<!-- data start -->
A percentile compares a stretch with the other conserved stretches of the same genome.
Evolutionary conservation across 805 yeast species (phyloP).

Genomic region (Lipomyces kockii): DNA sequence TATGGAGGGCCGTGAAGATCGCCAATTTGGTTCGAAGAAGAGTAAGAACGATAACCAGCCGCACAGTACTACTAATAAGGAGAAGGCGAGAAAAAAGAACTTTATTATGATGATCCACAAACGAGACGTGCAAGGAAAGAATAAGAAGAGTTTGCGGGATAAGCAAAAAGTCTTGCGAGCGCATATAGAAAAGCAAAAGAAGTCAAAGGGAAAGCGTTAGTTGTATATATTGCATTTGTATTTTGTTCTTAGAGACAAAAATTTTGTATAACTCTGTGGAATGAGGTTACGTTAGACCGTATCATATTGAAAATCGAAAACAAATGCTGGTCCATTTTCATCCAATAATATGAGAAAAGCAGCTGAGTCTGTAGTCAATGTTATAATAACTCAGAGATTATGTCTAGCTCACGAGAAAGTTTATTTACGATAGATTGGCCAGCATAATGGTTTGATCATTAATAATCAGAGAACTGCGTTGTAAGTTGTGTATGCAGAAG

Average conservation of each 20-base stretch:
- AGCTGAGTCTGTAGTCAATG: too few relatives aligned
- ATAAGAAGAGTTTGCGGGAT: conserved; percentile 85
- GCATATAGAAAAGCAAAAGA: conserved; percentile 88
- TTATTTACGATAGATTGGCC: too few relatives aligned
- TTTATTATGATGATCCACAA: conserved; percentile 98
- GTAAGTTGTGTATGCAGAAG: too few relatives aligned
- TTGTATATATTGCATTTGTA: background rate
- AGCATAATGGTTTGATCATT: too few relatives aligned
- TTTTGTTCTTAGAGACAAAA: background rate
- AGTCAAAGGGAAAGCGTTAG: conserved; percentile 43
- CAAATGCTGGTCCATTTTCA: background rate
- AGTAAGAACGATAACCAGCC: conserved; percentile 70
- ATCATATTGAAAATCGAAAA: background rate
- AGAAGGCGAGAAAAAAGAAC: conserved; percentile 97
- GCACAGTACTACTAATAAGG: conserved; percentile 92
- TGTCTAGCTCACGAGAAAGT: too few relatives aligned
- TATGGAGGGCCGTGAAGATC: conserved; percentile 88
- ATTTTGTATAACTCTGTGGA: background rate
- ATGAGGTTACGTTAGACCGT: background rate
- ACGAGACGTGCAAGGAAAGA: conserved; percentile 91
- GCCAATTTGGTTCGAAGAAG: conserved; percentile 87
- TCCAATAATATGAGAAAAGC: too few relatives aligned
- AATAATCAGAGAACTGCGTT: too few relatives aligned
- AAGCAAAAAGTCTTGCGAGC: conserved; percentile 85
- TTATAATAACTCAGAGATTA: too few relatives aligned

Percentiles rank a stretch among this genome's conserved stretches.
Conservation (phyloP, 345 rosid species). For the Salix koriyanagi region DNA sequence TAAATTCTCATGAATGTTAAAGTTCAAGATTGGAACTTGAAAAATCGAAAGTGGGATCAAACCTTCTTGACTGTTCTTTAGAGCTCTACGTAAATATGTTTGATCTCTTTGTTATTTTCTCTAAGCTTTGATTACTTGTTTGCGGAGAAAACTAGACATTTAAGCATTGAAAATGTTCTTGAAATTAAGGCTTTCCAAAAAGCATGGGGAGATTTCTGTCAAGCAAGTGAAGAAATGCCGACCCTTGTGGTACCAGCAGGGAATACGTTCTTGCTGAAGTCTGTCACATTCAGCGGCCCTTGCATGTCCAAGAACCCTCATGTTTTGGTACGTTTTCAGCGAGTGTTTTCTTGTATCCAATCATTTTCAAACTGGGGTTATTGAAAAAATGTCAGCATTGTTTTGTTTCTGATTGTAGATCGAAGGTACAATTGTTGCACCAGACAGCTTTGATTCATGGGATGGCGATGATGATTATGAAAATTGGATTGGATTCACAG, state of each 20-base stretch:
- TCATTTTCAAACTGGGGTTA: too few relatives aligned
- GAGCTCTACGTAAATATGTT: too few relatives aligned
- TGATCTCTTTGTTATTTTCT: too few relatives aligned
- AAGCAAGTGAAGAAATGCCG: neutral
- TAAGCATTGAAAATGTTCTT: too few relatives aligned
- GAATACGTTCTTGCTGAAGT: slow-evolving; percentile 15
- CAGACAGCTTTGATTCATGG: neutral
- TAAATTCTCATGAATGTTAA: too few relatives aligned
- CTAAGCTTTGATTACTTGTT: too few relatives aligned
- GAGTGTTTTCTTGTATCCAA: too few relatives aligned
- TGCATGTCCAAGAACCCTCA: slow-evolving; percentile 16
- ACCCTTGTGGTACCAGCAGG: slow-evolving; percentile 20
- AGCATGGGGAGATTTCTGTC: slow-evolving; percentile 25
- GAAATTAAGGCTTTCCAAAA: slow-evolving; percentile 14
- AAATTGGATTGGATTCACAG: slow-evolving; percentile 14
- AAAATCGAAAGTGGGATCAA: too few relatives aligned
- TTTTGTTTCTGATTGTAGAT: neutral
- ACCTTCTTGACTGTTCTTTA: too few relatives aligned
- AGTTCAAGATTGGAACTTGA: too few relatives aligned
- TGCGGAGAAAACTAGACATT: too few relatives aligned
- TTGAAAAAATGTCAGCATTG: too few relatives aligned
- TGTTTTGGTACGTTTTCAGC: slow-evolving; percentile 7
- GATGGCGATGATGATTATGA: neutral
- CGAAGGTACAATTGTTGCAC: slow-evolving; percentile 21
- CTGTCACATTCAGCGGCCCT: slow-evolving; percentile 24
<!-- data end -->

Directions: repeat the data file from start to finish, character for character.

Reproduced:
A percentile compares a stretch with the other conserved stretches of the same genome.
Evolutionary conservation across 805 yeast species (phyloP).

Genomic region (Lipomyces kockii): DNA sequence TATGGAGGGCCGTGAAGATCGCCAATTTGGTTCGAAGAAGAGTAAGAACGATAACCAGCCGCACAGTACTACTAATAAGGAGAAGGCGAGAAAAAAGAACTTTATTATGATGATCCACAAACGAGACGTGCAAGGAAAGAATAAGAAGAGTTTGCGGGATAAGCAAAAAGTCTTGCGAGCGCATATAGAAAAGCAAAAGAAGTCAAAGGGAAAGCGTTAGTTGTATATATTGCATTTGTATTTTGTTCTTAGAGACAAAAATTTTGTATAACTCTGTGGAATGAGGTTACGTTAGACCGTATCATATTGAAAATCGAAAACAAATGCTGGTCCATTTTCATCCAATAATATGAGAAAAGCAGCTGAGTCTGTAGTCAATGTTATAATAACTCAGAGATTATGTCTAGCTCACGAGAAAGTTTATTTACGATAGATTGGCCAGCATAATGGTTTGATCATTAATAATCAGAGAACTGCGTTGTAAGTTGTGTATGCAGAAG

Average conservation of each 20-base stretch:
- AGCTGAGTCTGTAGTCAATG: too few relatives aligned
- ATAAGAAGAGTTTGCGGGAT: conserved; percentile 85
- GCATATAGAAAAGCAAAAGA: conserved; percentile 88
- TTATTTACGATAGATTGGCC: too few relatives aligned
- TTTATTATGATGATCCACAA: conserved; percentile 98
- GTAAGTTGTGTATGCAGAAG: too few relatives aligned
- TTGTATATATTGCATTTGTA: background rate
- AGCATAATGGTTTGATCATT: too few relatives aligned
- TTTTGTTCTTAGAGACAAAA: background rate
- AGTCAAAGGGAAAGCGTTAG: conserved; percentile 43
- CAAATGCTGGTCCATTTTCA: background rate
- AGTAAGAACGATAACCAGCC: conserved; percentile 70
- ATCATATTGAAAATCGAAAA: background rate
- AGAAGGCGAGAAAAAAGAAC: conserved; percentile 97
- GCACAGTACTACTAATAAGG: conserved; percentile 92
- TGTCTAGCTCACGAGAAAGT: too few relatives aligned
- TATGGAGGGCCGTGAAGATC: conserved; percentile 88
- ATTTTGTATAACTCTGTGGA: background rate
- ATGAGGTTACGTTAGACCGT: background rate
- ACGAGACGTGCAAGGAAAGA: conserved; percentile 91
- GCCAATTTGGTTCGAAGAAG: conserved; percentile 87
- TCCAATAATATGAGAAAAGC: too few relatives aligned
- AATAATCAGAGAACTGCGTT: too few relatives aligned
- AAGCAAAAAGTCTTGCGAGC: conserved; percentile 85
- TTATAATAACTCAGAGATTA: too few relatives aligned

Percentiles rank a stretch among this genome's conserved stretches.
Conservation (phyloP, 345 rosid species). For the Salix koriyanagi region DNA sequence TAAATTCTCATGAATGTTAAAGTTCAAGATTGGAACTTGAAAAATCGAAAGTGGGATCAAACCTTCTTGACTGTTCTTTAGAGCTCTACGTAAATATGTTTGATCTCTTTGTTATTTTCTCTAAGCTTTGATTACTTGTTTGCGGAGAAAACTAGACATTTAAGCATTGAAAATGTTCTTGAAATTAAGGCTTTCCAAAAAGCATGGGGAGATTTCTGTCAAGCAAGTGAAGAAATGCCGACCCTTGTGGTACCAGCAGGGAATACGTTCTTGCTGAAGTCTGTCACATTCAGCGGCCCTTGCATGTCCAAGAACCCTCATGTTTTGGTACGTTTTCAGCGAGTGTTTTCTTGTATCCAATCATTTTCAAACTGGGGTTATTGAAAAAATGTCAGCATTGTTTTGTTTCTGATTGTAGATCGAAGGTACAATTGTTGCACCAGACAGCTTTGATTCATGGGATGGCGATGATGATTATGAAAATTGGATTGGATTCACAG, state of each 20-base stretch:
- TCATTTTCAAACTGGGGTTA: too few relatives aligned
- GAGCTCTACGTAAATATGTT: too few relatives aligned
- TGATCTCTTTGTTATTTTCT: too few relatives aligned
- AAGCAAGTGAAGAAATGCCG: neutral
- TAAGCATTGAAAATGTTCTT: too few relatives aligned
- GAATACGTTCTTGCTGAAGT: slow-evolving; percentile 15
- CAGACAGCTTTGATTCATGG: neutral
- TAAATTCTCATGAATGTTAA: too few relatives aligned
- CTAAGCTTTGATTACTTGTT: too few relatives aligned
- GAGTGTTTTCTTGTATCCAA: too few relatives aligned
- TGCATGTCCAAGAACCCTCA: slow-evolving; percentile 16
- ACCCTTGTGGTACCAGCAGG: slow-evolving; percentile 20
- AGCATGGGGAGATTTCTGTC: slow-evolving; percentile 25
- GAAATTAAGGCTTTCCAAAA: slow-evolving; percentile 14
- AAATTGGATTGGATTCACAG: slow-evolving; percentile 14
- AAAATCGAAAGTGGGATCAA: too few relatives aligned
- TTTTGTTTCTGATTGTAGAT: neutral
- ACCTTCTTGACTGTTCTTTA: too few relatives aligned
- AGTTCAAGATTGGAACTTGA: too few relatives aligned
- TGCGGAGAAAACTAGACATT: too few relatives aligned
- TTGAAAAAATGTCAGCATTG: too few relatives aligned
- TGTTTTGGTACGTTTTCAGC: slow-evolving; percentile 7
- GATGGCGATGATGATTATGA: neutral
- CGAAGGTACAATTGTTGCAC: slow-evolving; percentile 21
- CTGTCACATTCAGCGGCCCT: slow-evolving; percentile 24